THE FIRST PLAY IN AUGUST WILSON’S “CENTURY CYCLE SET” TO OPEN AT THE CYGNET THEATRE
by lisa lipsey –
The Cygnet Theatre welcomes the San Diego Premiere of August Wilson’s Gem of the Ocean; the first play, chronologically, in the playwrights August Wilson’s epic Century Cycle. The son of a white father and a black mother, August Wilson was born Frederick August Kittel in 1945.
In ten separate plays, each one covering a different decade of the 20th century, Wilson explored the lives, dreams, triumphs and tragedies of African-American history and culture. Wilson’s series brought him recognition as one of America’s most celebrated dramatists and earned him numerous awards, among them the Tony Award (1985), the New York Drama Critics Circle Award (1985) and the Pulitzer Prize for Drama (1990).
Cygnet Artistic Director Sean Murray notes, “This will be Cygnet’s third production from Wilson’s Century Cycle, in 2008, Cygnet presented Fences. Our efforts were rewarded when the San Diego Theatre Critics Circle honored the show as an “Outstanding Production.” Then in 2010, we revisited August Wilson’s work with our production of The Piano Lesson.”
The choice to direct Gem of the Ocean was easy for Murray, “When I first read the play, I was blown away by power of the language, it felt like real people. While it is very specifically about the Black experience, the African American experience in the 20th century, it is also about everybody; in the broader scope. There is something in every Wilson play that all of us can relate to. The shows have amazing power to educate, entertain, make us laugh, cry, there is something hypnotic about them.”
“My hope is that our style is, you can’t define our style, that each play is a really great story told in its own unique way. Gem of the Ocean is flashy, historical and soulful. It’s a good anchor for our tenth season.”
Gem of the Ocean is set in 1904, when slavery was still a living memory and shares the story of a drifter by the name of Citizen Barlow. When Barlow arrives at the home of Aunt Ester, he is in search of spiritual redemption. At 287 years old (yes, 287), Aunt Ester guides Barlow on a soaring, lyrical journey of self-discovery to the mythical City of Bones, on which, Ester tells Barlow, “all this, and everything else you see is built.” Once there, Barlow finds absolution and makes a startling discovery that moves him to act beyond the boundaries of his conscience.
Murray explains, “287 year-old Aunt Ester is the spiritual heart of the community. In Gem of the Ocean we learn that Aunt Ester came to America as a little girl in the 1600s traveling from Africa. She has lived through all of the history and is a connection to the community’s past and its roots. She goes through the arc of all ten plays. When times get really difficult for the Black community in America during Reagan years in the ‘80s, she starts decaying. Dying, as the community moves further from who they are, when they lose their connection to their roots.”
Murray is co-directing with actor and director Victor Mack who has performed in several Wilson plays. Earlier this year, Mack won a Drammy Award for his direction of The Brother/Sister Plays by Tarrell Alvin McCraney.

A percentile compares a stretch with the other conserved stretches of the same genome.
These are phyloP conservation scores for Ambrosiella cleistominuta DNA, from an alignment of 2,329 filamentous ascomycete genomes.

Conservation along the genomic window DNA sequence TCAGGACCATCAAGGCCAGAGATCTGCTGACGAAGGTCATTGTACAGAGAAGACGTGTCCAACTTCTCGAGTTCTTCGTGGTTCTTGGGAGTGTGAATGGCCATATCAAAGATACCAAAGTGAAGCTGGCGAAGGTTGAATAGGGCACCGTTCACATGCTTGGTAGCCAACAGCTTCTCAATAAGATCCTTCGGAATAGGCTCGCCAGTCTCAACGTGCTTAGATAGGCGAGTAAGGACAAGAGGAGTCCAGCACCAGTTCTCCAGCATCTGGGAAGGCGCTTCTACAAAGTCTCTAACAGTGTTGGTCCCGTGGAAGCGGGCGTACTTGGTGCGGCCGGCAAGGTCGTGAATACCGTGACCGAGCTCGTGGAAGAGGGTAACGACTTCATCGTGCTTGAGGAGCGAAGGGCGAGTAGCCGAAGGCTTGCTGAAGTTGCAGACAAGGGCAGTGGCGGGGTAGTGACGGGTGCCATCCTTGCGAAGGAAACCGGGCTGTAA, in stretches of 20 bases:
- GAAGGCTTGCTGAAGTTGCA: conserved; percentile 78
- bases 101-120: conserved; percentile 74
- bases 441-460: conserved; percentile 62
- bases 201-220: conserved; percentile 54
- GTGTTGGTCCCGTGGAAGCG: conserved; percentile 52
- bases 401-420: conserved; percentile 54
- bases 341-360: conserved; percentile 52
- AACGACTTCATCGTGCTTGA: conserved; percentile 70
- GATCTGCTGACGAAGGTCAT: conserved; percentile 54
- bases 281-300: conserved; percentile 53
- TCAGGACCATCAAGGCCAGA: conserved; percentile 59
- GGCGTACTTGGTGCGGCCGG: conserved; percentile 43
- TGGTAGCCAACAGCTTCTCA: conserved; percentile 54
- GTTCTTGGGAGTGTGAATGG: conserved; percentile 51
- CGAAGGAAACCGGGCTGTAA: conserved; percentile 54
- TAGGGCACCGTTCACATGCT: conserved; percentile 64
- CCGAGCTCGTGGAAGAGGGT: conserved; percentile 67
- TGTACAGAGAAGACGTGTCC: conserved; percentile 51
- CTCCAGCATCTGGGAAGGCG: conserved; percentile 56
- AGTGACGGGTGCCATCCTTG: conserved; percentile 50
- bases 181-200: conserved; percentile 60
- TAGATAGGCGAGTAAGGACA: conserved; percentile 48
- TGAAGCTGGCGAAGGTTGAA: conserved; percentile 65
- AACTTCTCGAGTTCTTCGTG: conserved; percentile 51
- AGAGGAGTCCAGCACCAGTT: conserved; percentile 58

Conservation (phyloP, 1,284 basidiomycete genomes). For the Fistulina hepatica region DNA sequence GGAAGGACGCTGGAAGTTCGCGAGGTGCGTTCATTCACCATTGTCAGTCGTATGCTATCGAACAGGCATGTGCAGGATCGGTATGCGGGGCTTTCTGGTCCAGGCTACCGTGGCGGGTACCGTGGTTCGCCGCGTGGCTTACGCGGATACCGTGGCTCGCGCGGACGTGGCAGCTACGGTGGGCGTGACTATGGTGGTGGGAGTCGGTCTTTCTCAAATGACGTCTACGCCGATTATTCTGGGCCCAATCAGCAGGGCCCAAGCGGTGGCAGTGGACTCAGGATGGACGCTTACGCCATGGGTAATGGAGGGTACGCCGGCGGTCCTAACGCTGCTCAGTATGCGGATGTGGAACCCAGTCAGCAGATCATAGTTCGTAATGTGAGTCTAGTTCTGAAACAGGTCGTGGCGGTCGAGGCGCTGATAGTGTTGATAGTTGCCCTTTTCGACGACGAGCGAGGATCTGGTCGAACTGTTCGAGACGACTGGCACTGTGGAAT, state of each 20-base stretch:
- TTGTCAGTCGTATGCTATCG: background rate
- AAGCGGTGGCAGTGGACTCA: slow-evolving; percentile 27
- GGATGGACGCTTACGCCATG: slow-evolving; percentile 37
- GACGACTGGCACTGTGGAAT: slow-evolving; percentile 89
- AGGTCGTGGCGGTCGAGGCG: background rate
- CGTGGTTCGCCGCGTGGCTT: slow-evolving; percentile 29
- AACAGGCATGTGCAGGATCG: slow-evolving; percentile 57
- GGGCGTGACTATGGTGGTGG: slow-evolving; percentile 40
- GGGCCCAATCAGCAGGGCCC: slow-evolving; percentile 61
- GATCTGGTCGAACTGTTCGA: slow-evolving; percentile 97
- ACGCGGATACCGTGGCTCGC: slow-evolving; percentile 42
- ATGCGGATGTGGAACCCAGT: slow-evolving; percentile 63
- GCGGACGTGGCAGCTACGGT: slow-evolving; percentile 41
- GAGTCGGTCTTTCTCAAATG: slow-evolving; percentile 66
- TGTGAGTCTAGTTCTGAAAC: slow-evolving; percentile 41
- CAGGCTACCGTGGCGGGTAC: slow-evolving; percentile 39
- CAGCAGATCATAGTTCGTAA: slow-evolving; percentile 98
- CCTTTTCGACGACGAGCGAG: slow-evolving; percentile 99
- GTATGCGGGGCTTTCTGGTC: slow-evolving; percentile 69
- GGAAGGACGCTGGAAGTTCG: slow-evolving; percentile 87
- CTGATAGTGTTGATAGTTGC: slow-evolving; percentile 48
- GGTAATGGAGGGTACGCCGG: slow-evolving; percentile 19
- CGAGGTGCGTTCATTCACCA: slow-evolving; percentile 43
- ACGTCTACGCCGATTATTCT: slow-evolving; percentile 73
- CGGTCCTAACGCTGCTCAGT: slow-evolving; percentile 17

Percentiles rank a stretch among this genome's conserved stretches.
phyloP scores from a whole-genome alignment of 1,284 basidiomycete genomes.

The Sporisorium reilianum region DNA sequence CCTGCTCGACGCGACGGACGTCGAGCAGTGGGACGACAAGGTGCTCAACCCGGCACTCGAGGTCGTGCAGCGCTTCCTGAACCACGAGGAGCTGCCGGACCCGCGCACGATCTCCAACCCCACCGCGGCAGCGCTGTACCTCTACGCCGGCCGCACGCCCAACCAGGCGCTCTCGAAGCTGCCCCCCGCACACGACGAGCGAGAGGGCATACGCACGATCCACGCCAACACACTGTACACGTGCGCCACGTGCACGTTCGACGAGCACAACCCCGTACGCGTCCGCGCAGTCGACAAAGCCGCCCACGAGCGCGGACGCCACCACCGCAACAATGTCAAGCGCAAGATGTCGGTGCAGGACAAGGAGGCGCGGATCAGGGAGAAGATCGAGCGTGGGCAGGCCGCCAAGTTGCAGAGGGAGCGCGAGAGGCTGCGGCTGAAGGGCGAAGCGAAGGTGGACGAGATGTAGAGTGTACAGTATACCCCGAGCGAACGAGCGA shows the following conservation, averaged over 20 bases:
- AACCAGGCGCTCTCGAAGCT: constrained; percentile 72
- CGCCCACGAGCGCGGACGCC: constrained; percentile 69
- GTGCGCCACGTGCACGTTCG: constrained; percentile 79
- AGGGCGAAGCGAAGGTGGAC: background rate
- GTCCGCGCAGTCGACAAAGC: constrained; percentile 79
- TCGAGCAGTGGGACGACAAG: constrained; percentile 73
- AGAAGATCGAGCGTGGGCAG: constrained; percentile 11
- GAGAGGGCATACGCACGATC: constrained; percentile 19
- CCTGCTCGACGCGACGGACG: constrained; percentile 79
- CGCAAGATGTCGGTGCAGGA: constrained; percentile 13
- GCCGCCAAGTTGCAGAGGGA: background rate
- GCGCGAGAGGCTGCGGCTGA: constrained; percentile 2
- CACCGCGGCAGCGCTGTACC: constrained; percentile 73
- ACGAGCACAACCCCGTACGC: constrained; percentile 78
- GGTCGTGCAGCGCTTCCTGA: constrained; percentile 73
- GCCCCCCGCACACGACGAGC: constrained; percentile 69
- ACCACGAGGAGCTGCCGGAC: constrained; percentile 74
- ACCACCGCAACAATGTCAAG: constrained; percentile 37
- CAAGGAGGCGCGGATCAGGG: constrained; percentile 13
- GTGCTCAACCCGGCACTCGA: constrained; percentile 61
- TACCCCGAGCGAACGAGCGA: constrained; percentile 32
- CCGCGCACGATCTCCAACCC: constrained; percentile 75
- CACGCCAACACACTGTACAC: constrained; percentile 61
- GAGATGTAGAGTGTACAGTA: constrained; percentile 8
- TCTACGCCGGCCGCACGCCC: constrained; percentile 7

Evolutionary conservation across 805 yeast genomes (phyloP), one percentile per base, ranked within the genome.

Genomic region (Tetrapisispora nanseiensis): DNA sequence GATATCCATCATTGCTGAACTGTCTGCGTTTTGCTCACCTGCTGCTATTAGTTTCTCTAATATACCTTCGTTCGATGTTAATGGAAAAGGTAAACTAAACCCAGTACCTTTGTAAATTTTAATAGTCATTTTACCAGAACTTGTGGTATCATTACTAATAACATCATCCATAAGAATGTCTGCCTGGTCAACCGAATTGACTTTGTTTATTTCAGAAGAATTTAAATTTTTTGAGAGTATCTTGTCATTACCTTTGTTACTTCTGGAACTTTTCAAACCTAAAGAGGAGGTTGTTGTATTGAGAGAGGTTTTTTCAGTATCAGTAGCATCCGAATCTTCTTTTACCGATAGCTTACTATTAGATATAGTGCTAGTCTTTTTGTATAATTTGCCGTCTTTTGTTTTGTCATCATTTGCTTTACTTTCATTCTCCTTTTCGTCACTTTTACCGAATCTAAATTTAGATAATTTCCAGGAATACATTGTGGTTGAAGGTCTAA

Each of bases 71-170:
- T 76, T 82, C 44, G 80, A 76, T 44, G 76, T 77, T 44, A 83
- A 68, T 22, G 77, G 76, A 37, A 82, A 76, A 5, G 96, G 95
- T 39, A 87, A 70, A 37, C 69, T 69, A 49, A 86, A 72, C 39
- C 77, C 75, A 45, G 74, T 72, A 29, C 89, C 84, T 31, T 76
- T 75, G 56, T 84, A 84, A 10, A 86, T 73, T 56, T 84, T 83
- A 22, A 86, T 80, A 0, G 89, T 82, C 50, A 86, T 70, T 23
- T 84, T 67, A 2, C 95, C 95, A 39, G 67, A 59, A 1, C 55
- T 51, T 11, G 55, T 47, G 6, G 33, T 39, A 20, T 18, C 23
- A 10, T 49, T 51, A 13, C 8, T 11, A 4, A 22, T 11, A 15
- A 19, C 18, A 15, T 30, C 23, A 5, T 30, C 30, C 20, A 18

“Victor and I went to school together in North Carolina, he was a couple of classes ahead of me and I had always admired his acting—a great guy and a real artist with a lot of integrity. I’ve watched his career, always proud of him; when I reached out to him, he was in the middle of doing Seven Guitars and had done Gem of the Ocean. It was perfect timing because he was already immersed in the work of August Wilson,” said Murray.
Gem of the Ocean features returning artists Laurence Brown (Fences, The Piano Lesson) as Citizen Barlow, Antonio T.J. Johnson (Fences – S.D. Critics Circle Award, The Matchmaker, The Piano Lesson) as Solly Two Kings, and Grandison Phelps III (Fences, The Piano Lesson) as Eli, along with Mujahid Abdul-Rashid as Caesar Wilkes, Melva Graham as Black Mary, and Georgina Okon as Aunt Ester.
Cygnet’s production of Gem of the Ocean is supported in part by a generous grant from the National Endowment of the Arts (NEA). Murray says, “I am really excited that our work is being recognized. We’re not just producing a play; we are creating a living history. The NEA Art Works grant will provide for outreach events including post show forums, traveling presentations and a production of the one-man show Walking in the Shadows of August Wilson by Antonio T.J. Johnson.
We are also working in partnership with the Mingei International Museum in Balboa Park to bring in the works of African American painters from the time period of Gem of the Ocean.”
Murray shared that after this production he jumps right into The Assassins. “It’s a funny spooky musical, great for Valentine’s Day! We really have a wacky bunch of plays. It’s like artistic whiplash at our theatre—entertaining, thought provoking or edgy.
My hope is that our style is, you can’t define our style, that each play is a really great story told in its own unique way. Gem of the Ocean is flashy, historical and soulful. It’s a good anchor for our tenth season. Later this season we have some unique and edgy stuff. You never quite know what to expect.”
For tickets and more information call 619.337.1525 or go to cygnettheatre.com.